The Desert of Maine


A few months ago, I got a call from one of my best friends.  She said that she had something exciting to show me, and when I coaxed the surprise from her, she revealed that we were taking a drive to Freeport where we’d be visiting The Desert of Maine!

My first response was… What??  We have a desert here in Maine?  Sure enough, we do.  That very weekend, we piled into the car and took a drive.  It was fairly easy to find, and after about two hours of driving (interrupted only by a stop for smoothies) we were pulling into the parking lot.

We wandered into the gift shop, and were informed that the next tour of the desert would be leaving in fifteen minutes.  It was perfect -that gave us just enough time to explore their gift shop, butterfly garden, and the sand museum (it was the coolest thing- they had collected sand from all over the word in jars!).

Before we knew it, a jeep pulling a few rows of benches beneath a much-needed roof for shade pulled up.  We, along with a few others who had been waiting, piled in.  During the tour, we rode through the desert and learned from our guide how on earth it got there.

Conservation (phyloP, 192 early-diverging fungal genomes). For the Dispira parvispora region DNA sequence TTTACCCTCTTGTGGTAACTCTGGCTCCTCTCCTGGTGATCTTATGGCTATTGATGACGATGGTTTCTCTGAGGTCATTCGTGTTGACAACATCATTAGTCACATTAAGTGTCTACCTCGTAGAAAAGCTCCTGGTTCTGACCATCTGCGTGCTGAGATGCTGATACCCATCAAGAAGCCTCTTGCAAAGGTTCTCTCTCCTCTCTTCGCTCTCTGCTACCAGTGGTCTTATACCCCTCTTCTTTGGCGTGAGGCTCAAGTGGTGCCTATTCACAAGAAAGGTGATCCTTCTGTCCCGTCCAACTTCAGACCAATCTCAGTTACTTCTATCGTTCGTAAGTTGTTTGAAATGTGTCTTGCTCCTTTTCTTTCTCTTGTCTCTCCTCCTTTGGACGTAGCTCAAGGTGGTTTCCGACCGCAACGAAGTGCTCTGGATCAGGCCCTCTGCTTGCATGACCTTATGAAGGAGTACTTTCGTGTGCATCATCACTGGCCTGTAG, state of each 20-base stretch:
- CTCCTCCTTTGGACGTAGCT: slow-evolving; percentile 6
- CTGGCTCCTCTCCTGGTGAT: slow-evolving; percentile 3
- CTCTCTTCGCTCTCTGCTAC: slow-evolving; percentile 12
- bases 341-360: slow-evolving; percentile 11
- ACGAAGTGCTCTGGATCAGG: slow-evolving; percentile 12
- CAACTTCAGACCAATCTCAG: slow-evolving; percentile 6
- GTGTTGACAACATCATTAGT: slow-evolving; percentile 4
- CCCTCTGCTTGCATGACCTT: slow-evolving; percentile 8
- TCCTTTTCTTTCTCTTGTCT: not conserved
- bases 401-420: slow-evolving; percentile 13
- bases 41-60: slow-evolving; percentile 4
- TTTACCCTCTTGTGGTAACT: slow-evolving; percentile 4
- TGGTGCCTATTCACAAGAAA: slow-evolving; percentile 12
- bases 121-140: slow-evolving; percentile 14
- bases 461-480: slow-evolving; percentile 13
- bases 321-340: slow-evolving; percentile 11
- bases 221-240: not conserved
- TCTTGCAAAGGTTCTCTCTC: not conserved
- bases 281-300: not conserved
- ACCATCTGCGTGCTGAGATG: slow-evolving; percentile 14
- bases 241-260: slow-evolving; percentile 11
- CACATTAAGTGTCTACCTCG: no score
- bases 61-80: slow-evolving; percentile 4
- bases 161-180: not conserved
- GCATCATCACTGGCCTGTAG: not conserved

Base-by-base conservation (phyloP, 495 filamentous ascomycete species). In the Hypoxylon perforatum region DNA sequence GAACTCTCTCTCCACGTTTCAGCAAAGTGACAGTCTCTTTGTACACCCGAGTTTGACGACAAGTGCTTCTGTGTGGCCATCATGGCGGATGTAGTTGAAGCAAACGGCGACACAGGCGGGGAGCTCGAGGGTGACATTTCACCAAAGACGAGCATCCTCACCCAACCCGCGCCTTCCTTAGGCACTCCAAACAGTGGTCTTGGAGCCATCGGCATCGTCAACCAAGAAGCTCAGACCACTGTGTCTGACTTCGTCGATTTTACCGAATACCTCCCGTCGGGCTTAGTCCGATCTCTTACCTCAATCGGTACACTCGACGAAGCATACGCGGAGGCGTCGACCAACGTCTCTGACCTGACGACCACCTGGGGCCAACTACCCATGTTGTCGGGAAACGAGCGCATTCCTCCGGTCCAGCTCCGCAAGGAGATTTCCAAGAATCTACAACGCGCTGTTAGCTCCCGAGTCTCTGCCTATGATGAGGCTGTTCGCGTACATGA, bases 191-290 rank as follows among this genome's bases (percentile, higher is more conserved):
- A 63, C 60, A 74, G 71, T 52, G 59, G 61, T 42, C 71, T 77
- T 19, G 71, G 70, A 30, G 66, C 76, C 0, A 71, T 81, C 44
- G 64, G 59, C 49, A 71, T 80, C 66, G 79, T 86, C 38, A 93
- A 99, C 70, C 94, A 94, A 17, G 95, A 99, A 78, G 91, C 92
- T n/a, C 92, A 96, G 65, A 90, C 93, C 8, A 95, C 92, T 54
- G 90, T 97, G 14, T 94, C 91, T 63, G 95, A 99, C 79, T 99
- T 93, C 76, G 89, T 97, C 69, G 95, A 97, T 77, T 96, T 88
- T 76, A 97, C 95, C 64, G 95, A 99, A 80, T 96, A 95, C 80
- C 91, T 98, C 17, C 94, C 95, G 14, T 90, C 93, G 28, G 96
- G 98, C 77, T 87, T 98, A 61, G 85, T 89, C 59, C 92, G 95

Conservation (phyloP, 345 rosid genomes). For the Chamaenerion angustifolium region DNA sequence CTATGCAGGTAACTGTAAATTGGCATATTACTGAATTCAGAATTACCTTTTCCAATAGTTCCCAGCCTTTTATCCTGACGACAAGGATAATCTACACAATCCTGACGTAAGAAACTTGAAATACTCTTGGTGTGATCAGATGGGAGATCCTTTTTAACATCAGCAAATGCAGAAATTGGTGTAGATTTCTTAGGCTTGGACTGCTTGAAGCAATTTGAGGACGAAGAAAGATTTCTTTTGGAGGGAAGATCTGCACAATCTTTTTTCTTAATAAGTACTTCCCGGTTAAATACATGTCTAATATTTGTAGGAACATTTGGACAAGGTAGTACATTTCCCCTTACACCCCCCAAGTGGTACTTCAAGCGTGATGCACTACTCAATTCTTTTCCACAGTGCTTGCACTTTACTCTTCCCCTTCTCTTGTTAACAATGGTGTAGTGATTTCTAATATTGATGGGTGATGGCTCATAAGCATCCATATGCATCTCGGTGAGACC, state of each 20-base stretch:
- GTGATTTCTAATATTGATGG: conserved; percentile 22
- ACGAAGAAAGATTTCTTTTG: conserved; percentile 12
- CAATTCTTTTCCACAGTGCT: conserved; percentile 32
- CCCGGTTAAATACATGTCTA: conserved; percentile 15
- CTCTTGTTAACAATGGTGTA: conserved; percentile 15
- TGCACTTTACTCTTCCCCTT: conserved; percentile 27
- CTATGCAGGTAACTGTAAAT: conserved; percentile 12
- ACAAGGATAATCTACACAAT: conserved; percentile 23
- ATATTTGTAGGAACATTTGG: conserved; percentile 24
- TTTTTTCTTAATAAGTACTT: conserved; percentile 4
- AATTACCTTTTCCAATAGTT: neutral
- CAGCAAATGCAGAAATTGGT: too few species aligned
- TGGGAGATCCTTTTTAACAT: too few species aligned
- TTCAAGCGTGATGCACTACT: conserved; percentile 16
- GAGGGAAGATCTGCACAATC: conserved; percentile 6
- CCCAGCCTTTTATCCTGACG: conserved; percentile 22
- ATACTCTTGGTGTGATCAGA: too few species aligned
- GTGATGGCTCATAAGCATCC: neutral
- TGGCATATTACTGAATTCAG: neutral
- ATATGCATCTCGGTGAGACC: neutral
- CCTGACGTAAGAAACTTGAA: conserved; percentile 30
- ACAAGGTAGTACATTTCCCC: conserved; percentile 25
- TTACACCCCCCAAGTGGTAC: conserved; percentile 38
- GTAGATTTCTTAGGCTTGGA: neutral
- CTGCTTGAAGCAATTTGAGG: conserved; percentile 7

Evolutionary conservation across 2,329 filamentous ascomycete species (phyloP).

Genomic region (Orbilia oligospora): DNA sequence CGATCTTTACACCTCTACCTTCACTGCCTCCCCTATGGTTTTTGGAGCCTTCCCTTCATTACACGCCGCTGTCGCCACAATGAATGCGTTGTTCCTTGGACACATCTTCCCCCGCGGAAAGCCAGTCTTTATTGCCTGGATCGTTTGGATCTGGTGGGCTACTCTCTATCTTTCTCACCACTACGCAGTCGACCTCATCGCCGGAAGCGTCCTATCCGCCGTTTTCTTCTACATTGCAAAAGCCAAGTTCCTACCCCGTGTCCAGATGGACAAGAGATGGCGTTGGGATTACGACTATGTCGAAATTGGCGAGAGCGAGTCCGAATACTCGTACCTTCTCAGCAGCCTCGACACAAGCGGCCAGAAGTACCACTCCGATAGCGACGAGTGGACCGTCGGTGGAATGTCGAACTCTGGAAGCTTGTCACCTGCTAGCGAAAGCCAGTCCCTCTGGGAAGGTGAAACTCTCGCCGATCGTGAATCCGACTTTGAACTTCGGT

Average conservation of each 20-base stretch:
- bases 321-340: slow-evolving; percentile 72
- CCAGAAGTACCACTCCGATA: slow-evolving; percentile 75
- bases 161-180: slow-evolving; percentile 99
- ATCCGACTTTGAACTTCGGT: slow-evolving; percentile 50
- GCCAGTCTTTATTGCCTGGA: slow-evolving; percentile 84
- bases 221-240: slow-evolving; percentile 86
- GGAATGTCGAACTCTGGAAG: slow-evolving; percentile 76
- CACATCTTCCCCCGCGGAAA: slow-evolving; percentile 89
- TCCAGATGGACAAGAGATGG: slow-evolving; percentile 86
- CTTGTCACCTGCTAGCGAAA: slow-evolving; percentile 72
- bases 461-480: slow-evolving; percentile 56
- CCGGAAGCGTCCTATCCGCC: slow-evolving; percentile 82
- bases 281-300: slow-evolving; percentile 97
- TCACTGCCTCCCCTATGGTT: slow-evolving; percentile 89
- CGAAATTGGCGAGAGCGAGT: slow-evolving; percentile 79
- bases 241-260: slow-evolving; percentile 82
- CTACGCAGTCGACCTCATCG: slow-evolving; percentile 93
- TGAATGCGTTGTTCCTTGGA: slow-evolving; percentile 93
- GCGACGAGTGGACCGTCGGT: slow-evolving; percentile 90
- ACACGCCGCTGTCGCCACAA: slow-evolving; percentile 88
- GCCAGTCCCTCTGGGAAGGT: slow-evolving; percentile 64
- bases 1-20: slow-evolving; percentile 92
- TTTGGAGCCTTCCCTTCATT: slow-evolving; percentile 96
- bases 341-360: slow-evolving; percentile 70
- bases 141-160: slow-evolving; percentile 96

Turns out, the desert is not a true desert, but rather a large patch of exposed glacial silt.  According to our tour guide, it all began back in 1797 when the Tuttle family bought the land and started a farm. Due to the facts that they did not rotate their potato crops, and  they overgrazed their sheep, the soil on their land eroded and exposed what was underneath: a giant dune of sandy glacial silt.  The longer time went on, the more that patch of exposed silt grew, until it overtook the farm!  Eventually, the Tuttles abandoned their land and sold it to Henry Goldrup.  He then converted the sandy dunes to a tourist attraction in 1925 (good move!).

After enjoying the tour, my friend and I opted to walk the trails on our way back to the gift shop rather than riding.  Though it was rather hot in the sand, the wooded trails provided some shade and we had a great time enjoying the conversation and scenery alike.

Soon, we were back to the gift shop where I purchased a mug for the hubby (decorated with their signature camel!) and we began the drive towards home.

I would certainly give The Desert of Maine five stars.  It was both educational and unique, and it’s worth the trip simply to see so much landlocked sand in Maine!!  Great for kids, families, and anyone seeking a little adventure.

For more information, and to visit the Desert of Maine check out their site:

What do you think?  Have you ever been to The Desert of Maine?  What’s the quirkiest place in Maine you’ve been?




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